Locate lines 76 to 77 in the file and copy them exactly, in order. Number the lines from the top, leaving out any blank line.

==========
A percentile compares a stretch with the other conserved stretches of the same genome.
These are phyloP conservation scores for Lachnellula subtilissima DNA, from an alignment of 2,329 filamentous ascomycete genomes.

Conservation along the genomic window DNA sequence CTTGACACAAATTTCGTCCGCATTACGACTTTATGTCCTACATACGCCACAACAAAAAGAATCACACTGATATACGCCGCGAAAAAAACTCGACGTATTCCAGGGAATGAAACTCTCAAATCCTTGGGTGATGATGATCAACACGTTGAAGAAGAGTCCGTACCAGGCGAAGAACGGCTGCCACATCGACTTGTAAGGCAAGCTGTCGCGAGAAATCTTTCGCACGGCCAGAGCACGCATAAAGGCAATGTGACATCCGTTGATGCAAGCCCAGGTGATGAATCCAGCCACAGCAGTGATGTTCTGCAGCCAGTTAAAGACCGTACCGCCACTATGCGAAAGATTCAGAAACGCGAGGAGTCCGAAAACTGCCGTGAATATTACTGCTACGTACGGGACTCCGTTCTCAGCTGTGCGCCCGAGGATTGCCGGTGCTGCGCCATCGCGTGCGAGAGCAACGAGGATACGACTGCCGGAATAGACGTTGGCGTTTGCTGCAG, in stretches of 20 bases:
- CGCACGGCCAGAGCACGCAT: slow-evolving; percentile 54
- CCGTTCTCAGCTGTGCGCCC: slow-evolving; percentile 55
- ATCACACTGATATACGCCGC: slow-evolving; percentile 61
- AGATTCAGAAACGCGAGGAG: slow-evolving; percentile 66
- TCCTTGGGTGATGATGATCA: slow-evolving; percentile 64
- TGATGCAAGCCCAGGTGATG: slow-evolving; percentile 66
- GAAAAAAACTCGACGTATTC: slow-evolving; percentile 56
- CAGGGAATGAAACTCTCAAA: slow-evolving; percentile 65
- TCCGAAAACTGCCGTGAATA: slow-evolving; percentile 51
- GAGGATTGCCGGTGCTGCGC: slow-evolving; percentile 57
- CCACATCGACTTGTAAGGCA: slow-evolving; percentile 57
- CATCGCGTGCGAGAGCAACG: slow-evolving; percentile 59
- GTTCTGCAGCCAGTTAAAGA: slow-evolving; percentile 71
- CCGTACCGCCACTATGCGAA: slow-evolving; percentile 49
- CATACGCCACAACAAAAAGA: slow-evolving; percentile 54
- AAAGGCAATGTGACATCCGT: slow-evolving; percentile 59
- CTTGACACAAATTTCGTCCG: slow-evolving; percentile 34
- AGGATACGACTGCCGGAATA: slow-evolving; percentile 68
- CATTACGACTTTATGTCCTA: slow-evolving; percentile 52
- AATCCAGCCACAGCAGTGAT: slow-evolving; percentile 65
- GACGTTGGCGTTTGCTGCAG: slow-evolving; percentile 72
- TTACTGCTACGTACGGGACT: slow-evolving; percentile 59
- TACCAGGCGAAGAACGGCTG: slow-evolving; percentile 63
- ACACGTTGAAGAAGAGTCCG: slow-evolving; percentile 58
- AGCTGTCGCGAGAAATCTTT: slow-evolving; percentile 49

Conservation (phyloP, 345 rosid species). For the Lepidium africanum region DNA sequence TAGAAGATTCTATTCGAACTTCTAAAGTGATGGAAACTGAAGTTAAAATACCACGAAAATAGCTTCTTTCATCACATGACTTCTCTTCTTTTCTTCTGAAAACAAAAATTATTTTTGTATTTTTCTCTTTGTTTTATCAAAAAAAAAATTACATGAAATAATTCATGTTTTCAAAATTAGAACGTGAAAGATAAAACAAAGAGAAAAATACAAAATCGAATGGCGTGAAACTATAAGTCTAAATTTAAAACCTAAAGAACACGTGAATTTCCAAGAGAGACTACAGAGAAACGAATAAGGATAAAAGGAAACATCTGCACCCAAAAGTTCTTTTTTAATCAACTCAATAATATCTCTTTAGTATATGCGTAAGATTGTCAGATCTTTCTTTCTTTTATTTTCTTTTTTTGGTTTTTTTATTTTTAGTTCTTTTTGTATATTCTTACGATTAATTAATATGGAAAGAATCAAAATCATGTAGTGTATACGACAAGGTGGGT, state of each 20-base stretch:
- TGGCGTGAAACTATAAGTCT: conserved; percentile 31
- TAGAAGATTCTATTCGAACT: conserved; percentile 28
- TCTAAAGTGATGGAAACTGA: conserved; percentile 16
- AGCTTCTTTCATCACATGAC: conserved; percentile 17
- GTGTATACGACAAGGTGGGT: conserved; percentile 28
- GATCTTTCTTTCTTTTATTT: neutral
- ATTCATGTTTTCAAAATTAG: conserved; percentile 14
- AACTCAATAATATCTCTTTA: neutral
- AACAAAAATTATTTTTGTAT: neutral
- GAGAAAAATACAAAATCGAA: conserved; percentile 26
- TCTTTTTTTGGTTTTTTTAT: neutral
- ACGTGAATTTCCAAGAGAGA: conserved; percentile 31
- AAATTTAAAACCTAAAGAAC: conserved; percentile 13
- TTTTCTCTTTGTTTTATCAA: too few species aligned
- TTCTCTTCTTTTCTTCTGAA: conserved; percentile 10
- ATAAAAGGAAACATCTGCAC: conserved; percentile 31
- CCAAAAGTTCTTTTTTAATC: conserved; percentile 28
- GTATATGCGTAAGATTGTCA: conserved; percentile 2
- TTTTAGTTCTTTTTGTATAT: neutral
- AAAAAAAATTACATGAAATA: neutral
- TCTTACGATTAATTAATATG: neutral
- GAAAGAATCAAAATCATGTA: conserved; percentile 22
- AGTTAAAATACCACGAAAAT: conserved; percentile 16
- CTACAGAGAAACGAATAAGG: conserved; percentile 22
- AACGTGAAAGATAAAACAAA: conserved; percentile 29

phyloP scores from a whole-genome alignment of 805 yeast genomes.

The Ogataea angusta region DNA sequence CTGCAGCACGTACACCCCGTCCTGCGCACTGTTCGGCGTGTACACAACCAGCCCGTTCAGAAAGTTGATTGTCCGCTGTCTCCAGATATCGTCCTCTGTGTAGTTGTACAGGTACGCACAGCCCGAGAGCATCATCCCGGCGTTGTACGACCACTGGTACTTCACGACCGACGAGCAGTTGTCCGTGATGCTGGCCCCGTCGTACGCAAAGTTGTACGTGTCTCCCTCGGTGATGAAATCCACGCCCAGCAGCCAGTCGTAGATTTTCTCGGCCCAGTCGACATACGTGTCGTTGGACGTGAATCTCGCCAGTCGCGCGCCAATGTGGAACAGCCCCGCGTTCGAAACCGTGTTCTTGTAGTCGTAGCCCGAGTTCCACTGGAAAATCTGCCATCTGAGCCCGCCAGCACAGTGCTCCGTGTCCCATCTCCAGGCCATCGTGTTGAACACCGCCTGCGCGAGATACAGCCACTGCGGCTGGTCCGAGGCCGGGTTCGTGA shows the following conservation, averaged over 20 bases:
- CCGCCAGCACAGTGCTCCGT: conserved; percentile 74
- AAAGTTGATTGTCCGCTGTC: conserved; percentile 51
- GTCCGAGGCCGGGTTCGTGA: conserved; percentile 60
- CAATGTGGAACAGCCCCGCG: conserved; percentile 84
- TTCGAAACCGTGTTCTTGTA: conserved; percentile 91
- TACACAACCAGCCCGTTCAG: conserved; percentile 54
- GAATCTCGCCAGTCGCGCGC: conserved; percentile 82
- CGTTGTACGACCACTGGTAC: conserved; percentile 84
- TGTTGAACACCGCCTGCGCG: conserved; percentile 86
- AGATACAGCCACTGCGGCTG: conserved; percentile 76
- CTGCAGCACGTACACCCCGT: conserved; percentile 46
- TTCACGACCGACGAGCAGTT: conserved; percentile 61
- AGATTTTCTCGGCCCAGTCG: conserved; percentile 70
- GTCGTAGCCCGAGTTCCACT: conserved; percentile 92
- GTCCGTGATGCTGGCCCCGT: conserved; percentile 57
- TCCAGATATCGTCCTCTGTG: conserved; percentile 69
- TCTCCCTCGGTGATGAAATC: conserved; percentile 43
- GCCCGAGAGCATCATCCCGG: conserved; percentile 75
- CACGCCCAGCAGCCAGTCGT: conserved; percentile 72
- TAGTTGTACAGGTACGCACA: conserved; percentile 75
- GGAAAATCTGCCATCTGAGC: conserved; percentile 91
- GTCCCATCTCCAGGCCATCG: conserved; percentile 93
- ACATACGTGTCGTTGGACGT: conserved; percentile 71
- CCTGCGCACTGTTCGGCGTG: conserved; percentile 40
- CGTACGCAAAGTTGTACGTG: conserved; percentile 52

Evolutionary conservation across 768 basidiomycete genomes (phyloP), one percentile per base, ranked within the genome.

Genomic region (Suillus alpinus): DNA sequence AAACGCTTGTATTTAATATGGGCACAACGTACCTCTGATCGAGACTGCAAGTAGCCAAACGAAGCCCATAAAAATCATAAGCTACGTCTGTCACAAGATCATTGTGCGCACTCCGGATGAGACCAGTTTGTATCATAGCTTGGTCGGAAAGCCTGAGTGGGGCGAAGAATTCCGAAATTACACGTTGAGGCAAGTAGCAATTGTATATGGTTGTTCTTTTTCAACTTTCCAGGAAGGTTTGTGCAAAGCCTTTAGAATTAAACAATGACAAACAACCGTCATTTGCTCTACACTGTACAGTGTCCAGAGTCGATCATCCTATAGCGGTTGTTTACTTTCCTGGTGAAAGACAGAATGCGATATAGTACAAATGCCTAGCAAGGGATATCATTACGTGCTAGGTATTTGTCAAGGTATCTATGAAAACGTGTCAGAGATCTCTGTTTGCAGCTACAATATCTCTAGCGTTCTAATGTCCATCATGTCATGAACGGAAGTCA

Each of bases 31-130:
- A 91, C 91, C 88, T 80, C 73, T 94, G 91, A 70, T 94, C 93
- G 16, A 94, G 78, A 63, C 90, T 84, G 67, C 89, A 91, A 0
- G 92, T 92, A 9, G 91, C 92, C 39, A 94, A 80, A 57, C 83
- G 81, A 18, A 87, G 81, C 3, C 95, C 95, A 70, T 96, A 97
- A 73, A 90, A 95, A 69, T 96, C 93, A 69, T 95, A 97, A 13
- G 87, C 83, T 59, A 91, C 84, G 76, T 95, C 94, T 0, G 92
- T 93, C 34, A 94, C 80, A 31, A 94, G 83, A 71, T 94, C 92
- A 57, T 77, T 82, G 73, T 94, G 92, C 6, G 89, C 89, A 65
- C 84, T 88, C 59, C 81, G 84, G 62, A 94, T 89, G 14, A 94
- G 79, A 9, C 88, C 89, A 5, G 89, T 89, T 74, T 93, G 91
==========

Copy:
- TAGTTGTACAGGTACGCACA: conserved; percentile 75
- GGAAAATCTGCCATCTGAGC: conserved; percentile 91